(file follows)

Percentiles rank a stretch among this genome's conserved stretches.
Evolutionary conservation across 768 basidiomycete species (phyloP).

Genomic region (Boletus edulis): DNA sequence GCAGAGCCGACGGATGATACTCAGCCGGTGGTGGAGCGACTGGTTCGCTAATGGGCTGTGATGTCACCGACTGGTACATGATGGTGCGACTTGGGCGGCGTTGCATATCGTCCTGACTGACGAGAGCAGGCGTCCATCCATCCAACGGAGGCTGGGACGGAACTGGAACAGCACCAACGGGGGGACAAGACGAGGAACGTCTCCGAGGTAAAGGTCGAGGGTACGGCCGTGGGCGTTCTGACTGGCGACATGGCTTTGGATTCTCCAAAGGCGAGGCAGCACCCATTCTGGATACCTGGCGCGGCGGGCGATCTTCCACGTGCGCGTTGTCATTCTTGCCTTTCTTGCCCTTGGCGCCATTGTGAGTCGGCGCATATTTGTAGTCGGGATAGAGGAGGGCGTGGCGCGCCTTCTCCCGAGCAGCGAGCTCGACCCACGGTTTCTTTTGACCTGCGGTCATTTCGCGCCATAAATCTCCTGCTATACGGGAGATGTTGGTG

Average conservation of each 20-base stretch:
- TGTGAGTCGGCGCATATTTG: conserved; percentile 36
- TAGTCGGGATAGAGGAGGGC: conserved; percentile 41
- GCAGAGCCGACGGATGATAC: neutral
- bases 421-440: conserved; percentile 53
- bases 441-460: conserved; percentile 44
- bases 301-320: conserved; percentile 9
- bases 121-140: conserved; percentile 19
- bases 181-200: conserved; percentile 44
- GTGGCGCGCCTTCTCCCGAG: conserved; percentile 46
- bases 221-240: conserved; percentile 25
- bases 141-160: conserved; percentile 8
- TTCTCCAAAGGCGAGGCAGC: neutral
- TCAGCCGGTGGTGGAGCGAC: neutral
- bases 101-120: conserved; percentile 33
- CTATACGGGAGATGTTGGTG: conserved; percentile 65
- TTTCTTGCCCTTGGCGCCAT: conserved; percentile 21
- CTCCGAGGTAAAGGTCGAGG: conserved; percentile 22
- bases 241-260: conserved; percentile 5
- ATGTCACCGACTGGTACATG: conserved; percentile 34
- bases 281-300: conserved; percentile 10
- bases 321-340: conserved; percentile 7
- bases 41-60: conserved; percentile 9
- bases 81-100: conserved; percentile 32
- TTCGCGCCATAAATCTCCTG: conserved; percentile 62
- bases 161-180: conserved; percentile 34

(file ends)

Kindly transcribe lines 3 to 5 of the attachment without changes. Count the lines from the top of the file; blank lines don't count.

Genomic region (Boletus edulis): DNA sequence GCAGAGCCGACGGATGATACTCAGCCGGTGGTGGAGCGACTGGTTCGCTAATGGGCTGTGATGTCACCGACTGGTACATGATGGTGCGACTTGGGCGGCGTTGCATATCGTCCTGACTGACGAGAGCAGGCGTCCATCCATCCAACGGAGGCTGGGACGGAACTGGAACAGCACCAACGGGGGGACAAGACGAGGAACGTCTCCGAGGTAAAGGTCGAGGGTACGGCCGTGGGCGTTCTGACTGGCGACATGGCTTTGGATTCTCCAAAGGCGAGGCAGCACCCATTCTGGATACCTGGCGCGGCGGGCGATCTTCCACGTGCGCGTTGTCATTCTTGCCTTTCTTGCCCTTGGCGCCATTGTGAGTCGGCGCATATTTGTAGTCGGGATAGAGGAGGGCGTGGCGCGCCTTCTCCCGAGCAGCGAGCTCGACCCACGGTTTCTTTTGACCTGCGGTCATTTCGCGCCATAAATCTCCTGCTATACGGGAGATGTTGGTG

Average conservation of each 20-base stretch:
- TGTGAGTCGGCGCATATTTG: conserved; percentile 36